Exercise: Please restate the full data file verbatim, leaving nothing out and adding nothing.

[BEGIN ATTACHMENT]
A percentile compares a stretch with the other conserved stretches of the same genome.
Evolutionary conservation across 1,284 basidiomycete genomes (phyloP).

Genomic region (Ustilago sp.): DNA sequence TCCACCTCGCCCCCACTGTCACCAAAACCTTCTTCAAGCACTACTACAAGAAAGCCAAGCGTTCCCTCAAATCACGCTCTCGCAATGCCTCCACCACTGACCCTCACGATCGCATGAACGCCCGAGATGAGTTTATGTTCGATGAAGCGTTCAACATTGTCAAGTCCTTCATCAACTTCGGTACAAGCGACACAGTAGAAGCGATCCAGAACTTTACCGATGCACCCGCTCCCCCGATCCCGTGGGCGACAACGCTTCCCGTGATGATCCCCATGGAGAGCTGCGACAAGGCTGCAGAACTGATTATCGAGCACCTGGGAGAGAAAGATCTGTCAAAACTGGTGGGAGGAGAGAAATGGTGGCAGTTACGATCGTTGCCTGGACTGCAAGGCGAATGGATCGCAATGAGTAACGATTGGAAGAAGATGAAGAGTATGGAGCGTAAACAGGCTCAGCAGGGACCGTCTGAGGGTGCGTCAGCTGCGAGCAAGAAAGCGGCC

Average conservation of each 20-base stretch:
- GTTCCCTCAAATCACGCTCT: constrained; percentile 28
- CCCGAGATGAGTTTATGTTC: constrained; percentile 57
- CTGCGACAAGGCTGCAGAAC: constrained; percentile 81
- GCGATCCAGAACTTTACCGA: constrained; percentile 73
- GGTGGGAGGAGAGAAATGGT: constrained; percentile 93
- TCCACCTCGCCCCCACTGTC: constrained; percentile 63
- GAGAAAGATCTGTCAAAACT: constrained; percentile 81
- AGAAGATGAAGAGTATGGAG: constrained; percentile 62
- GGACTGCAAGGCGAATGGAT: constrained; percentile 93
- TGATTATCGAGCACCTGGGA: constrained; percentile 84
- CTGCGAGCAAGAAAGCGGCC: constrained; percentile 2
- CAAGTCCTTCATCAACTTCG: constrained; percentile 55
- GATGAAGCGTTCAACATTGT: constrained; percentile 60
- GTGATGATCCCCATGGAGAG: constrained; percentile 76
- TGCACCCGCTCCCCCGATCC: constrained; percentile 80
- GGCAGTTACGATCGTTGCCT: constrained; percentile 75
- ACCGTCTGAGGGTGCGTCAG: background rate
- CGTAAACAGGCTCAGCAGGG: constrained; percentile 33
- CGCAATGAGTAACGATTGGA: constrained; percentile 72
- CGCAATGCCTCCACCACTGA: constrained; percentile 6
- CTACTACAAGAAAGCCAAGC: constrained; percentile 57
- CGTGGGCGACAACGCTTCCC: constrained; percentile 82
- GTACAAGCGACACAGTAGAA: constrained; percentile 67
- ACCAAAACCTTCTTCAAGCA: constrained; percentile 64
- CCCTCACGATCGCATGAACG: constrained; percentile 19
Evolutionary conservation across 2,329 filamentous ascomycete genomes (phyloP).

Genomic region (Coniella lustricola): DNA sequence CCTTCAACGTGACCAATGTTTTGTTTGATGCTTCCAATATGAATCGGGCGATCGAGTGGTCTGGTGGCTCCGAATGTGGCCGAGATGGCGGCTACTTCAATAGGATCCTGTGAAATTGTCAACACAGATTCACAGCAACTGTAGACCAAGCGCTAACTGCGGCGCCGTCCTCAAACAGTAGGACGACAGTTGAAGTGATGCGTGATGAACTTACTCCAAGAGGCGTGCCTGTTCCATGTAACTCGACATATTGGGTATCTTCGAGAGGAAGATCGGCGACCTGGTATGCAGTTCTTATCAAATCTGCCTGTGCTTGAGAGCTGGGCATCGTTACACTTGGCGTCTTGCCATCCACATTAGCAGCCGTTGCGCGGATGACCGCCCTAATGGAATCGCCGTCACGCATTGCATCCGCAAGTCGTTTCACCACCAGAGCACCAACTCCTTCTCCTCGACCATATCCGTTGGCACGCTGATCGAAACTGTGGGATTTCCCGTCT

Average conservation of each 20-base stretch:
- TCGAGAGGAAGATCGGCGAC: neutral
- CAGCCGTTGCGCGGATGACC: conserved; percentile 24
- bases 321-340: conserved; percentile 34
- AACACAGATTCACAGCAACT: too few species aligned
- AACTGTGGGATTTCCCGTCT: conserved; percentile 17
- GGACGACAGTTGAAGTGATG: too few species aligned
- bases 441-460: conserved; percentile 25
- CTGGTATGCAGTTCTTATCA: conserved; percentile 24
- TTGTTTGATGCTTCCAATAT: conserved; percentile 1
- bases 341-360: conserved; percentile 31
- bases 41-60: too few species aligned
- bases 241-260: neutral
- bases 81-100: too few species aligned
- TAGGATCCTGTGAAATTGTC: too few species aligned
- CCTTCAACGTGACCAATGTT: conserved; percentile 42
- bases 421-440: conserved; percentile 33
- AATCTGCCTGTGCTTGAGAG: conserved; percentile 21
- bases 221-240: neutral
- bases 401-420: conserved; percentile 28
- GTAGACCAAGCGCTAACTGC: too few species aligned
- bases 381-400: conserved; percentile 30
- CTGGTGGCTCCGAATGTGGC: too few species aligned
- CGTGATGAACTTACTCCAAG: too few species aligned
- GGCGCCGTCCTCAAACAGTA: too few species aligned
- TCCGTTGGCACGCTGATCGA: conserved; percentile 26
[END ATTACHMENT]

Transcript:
A percentile compares a stretch with the other conserved stretches of the same genome.
Evolutionary conservation across 1,284 basidiomycete genomes (phyloP).

Genomic region (Ustilago sp.): DNA sequence TCCACCTCGCCCCCACTGTCACCAAAACCTTCTTCAAGCACTACTACAAGAAAGCCAAGCGTTCCCTCAAATCACGCTCTCGCAATGCCTCCACCACTGACCCTCACGATCGCATGAACGCCCGAGATGAGTTTATGTTCGATGAAGCGTTCAACATTGTCAAGTCCTTCATCAACTTCGGTACAAGCGACACAGTAGAAGCGATCCAGAACTTTACCGATGCACCCGCTCCCCCGATCCCGTGGGCGACAACGCTTCCCGTGATGATCCCCATGGAGAGCTGCGACAAGGCTGCAGAACTGATTATCGAGCACCTGGGAGAGAAAGATCTGTCAAAACTGGTGGGAGGAGAGAAATGGTGGCAGTTACGATCGTTGCCTGGACTGCAAGGCGAATGGATCGCAATGAGTAACGATTGGAAGAAGATGAAGAGTATGGAGCGTAAACAGGCTCAGCAGGGACCGTCTGAGGGTGCGTCAGCTGCGAGCAAGAAAGCGGCC

Average conservation of each 20-base stretch:
- GTTCCCTCAAATCACGCTCT: constrained; percentile 28
- CCCGAGATGAGTTTATGTTC: constrained; percentile 57
- CTGCGACAAGGCTGCAGAAC: constrained; percentile 81
- GCGATCCAGAACTTTACCGA: constrained; percentile 73
- GGTGGGAGGAGAGAAATGGT: constrained; percentile 93
- TCCACCTCGCCCCCACTGTC: constrained; percentile 63
- GAGAAAGATCTGTCAAAACT: constrained; percentile 81
- AGAAGATGAAGAGTATGGAG: constrained; percentile 62
- GGACTGCAAGGCGAATGGAT: constrained; percentile 93
- TGATTATCGAGCACCTGGGA: constrained; percentile 84
- CTGCGAGCAAGAAAGCGGCC: constrained; percentile 2
- CAAGTCCTTCATCAACTTCG: constrained; percentile 55
- GATGAAGCGTTCAACATTGT: constrained; percentile 60
- GTGATGATCCCCATGGAGAG: constrained; percentile 76
- TGCACCCGCTCCCCCGATCC: constrained; percentile 80
- GGCAGTTACGATCGTTGCCT: constrained; percentile 75
- ACCGTCTGAGGGTGCGTCAG: background rate
- CGTAAACAGGCTCAGCAGGG: constrained; percentile 33
- CGCAATGAGTAACGATTGGA: constrained; percentile 72
- CGCAATGCCTCCACCACTGA: constrained; percentile 6
- CTACTACAAGAAAGCCAAGC: constrained; percentile 57
- CGTGGGCGACAACGCTTCCC: constrained; percentile 82
- GTACAAGCGACACAGTAGAA: constrained; percentile 67
- ACCAAAACCTTCTTCAAGCA: constrained; percentile 64
- CCCTCACGATCGCATGAACG: constrained; percentile 19
Evolutionary conservation across 2,329 filamentous ascomycete genomes (phyloP).

Genomic region (Coniella lustricola): DNA sequence CCTTCAACGTGACCAATGTTTTGTTTGATGCTTCCAATATGAATCGGGCGATCGAGTGGTCTGGTGGCTCCGAATGTGGCCGAGATGGCGGCTACTTCAATAGGATCCTGTGAAATTGTCAACACAGATTCACAGCAACTGTAGACCAAGCGCTAACTGCGGCGCCGTCCTCAAACAGTAGGACGACAGTTGAAGTGATGCGTGATGAACTTACTCCAAGAGGCGTGCCTGTTCCATGTAACTCGACATATTGGGTATCTTCGAGAGGAAGATCGGCGACCTGGTATGCAGTTCTTATCAAATCTGCCTGTGCTTGAGAGCTGGGCATCGTTACACTTGGCGTCTTGCCATCCACATTAGCAGCCGTTGCGCGGATGACCGCCCTAATGGAATCGCCGTCACGCATTGCATCCGCAAGTCGTTTCACCACCAGAGCACCAACTCCTTCTCCTCGACCATATCCGTTGGCACGCTGATCGAAACTGTGGGATTTCCCGTCT

Average conservation of each 20-base stretch:
- TCGAGAGGAAGATCGGCGAC: neutral
- CAGCCGTTGCGCGGATGACC: conserved; percentile 24
- bases 321-340: conserved; percentile 34
- AACACAGATTCACAGCAACT: too few species aligned
- AACTGTGGGATTTCCCGTCT: conserved; percentile 17
- GGACGACAGTTGAAGTGATG: too few species aligned
- bases 441-460: conserved; percentile 25
- CTGGTATGCAGTTCTTATCA: conserved; percentile 24
- TTGTTTGATGCTTCCAATAT: conserved; percentile 1
- bases 341-360: conserved; percentile 31
- bases 41-60: too few species aligned
- bases 241-260: neutral
- bases 81-100: too few species aligned
- TAGGATCCTGTGAAATTGTC: too few species aligned
- CCTTCAACGTGACCAATGTT: conserved; percentile 42
- bases 421-440: conserved; percentile 33
- AATCTGCCTGTGCTTGAGAG: conserved; percentile 21
- bases 221-240: neutral
- bases 401-420: conserved; percentile 28
- GTAGACCAAGCGCTAACTGC: too few species aligned
- bases 381-400: conserved; percentile 30
- CTGGTGGCTCCGAATGTGGC: too few species aligned
- CGTGATGAACTTACTCCAAG: too few species aligned
- GGCGCCGTCCTCAAACAGTA: too few species aligned
- TCCGTTGGCACGCTGATCGA: conserved; percentile 26